Forum for Science, Industry and Business

Sponsored by:     3M 
Search our Site:

 

Team finds mechanism linking key inflammatory marker to cancer

21.05.2013
In a new study described in the journal Oncogene, researchers reveal how a key player in cell growth, immunity and the inflammatory response can be transformed into a primary contributor to tumor growth.

Scientists call this Jekyll-and-Hyde molecule NF-kappa B. In healthy cells, it is a powerful “first responder,” a vital part of the body’s immune and inflammatory responses. It spends most of its life in the cell’s cytoplasm, quietly awaiting orders.

But when extracellular signals – of a viral or bacterial invasion, for example – set off chemical alarms, the cell unchains this warhorse, allowing it to go into the nucleus where it spurs a flurry of defensive activity, including the transcription of genes that trigger inflammation, promote cell proliferation and undermine cell death.

Researchers have known for years that a hyperactive form of NF-kappa B that gets into the nucleus and stays there is associated with various cancers. But they didn’t know what was keeping it active in the nucleus.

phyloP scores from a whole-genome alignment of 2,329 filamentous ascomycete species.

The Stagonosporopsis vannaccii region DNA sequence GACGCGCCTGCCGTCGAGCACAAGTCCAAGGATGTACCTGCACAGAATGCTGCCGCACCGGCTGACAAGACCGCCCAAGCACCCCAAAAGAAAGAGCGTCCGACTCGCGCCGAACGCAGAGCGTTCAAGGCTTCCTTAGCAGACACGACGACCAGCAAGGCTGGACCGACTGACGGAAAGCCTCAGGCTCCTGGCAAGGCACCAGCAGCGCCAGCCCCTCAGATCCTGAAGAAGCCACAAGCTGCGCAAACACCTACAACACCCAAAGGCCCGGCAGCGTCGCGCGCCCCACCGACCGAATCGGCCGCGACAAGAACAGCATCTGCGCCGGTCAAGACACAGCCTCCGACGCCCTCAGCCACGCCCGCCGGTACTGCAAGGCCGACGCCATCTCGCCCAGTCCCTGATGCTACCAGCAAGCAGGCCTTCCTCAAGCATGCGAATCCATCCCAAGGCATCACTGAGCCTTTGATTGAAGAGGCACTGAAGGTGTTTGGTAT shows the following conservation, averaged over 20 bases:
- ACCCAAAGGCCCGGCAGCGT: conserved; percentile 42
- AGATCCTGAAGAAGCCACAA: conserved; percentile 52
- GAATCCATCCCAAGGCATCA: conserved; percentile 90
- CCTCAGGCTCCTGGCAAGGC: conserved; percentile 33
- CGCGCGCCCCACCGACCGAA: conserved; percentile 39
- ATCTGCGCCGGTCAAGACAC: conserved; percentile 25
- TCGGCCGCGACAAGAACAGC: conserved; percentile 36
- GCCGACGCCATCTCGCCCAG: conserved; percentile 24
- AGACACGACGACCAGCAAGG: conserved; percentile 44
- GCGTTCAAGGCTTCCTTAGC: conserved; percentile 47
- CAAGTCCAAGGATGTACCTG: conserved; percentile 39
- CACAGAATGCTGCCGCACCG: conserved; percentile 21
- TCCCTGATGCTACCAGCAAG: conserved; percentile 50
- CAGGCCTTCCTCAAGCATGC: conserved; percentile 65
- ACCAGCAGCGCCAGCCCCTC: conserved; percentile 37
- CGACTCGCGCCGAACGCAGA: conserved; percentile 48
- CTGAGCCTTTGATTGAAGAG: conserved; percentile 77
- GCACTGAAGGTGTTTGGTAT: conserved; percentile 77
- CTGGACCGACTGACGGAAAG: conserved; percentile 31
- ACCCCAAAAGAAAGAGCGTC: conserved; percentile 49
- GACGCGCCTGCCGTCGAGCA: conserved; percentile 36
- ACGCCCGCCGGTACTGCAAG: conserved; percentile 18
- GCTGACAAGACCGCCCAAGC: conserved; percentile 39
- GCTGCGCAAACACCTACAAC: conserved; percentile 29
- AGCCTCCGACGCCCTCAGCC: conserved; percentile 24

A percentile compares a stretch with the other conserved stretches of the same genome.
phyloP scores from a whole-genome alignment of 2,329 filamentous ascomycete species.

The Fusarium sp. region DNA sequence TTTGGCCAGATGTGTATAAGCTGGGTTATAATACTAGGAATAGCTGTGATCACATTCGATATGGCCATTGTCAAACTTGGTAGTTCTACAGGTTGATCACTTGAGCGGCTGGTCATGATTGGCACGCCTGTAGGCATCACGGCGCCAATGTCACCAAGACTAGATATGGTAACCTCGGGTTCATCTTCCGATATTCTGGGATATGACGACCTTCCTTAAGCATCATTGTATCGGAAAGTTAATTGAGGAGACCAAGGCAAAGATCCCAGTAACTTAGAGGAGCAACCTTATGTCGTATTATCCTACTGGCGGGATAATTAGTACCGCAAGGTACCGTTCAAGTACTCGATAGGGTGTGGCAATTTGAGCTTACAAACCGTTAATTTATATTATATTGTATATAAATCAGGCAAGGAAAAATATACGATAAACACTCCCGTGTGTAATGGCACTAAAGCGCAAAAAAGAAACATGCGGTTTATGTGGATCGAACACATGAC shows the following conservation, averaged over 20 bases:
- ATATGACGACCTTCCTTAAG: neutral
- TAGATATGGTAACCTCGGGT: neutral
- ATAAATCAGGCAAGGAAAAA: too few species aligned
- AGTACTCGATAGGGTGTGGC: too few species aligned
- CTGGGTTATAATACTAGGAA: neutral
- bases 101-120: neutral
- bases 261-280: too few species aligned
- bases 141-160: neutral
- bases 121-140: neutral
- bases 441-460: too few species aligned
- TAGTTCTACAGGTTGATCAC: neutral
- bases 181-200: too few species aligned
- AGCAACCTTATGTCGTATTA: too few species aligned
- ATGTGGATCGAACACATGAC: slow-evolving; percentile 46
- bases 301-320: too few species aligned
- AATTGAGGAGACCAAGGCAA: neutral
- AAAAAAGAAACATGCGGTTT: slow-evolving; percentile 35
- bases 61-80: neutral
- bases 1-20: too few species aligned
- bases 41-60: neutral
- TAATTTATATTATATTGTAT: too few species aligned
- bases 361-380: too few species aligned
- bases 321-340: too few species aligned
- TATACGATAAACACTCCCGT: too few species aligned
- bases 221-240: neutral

“Normally in the cell NF-kappa B is in the cytosol, it’s not in the nucleus, and it’s not activated,” said University of Illinois medical biochemistry professor Lin-Feng Chen, who led the new study.

“You have to stimulate normal cells to see NF-kappa B in the nucleus. But in cancer cells without any stimulation you can see this nuclear form of NF-kappa B. The cell just won’t die because of this. That is why NF-kappa B is so important in cancer.”

In the new study, Chen’s group found that another molecule known to help regulate gene expression, called BRD4, recognizes a specific amino acid on a subunit of the NF-kappa B protein complex after the amino acid has been marked with a specific tag, called an acetyl group. This “acetylation” allows the BRD4 to bind to NF-kappa B, activating it and preventing its degradation in cancer cells.

Previous studies had shown that BRD4’s recognition of the acetylated subunit increased NF-kappa B activation, but this recognition had not been linked to cancer.

BRD4 belongs to a class of molecules that can recognize chemical markers on other proteins and interact with them to spur the marked proteins to perform new tasks. Chemical “readers” such as BRD4 are important players in the field of epigenetics, which focuses on how specific genes are regulated.

“In epigenetics, there are writers, there are readers and there are erasers,” Chen said. The writers make modifications to proteins after they are formed, without changing the underlying sequence of the gene that codes for them. These modifications (such as acetylation) signal other molecules (the readers) to engage with the marked proteins in various ways, allowing the proteins to fulfill new roles in the life of the cell. Epigenetic erasers remove the marks when they are no longer of use.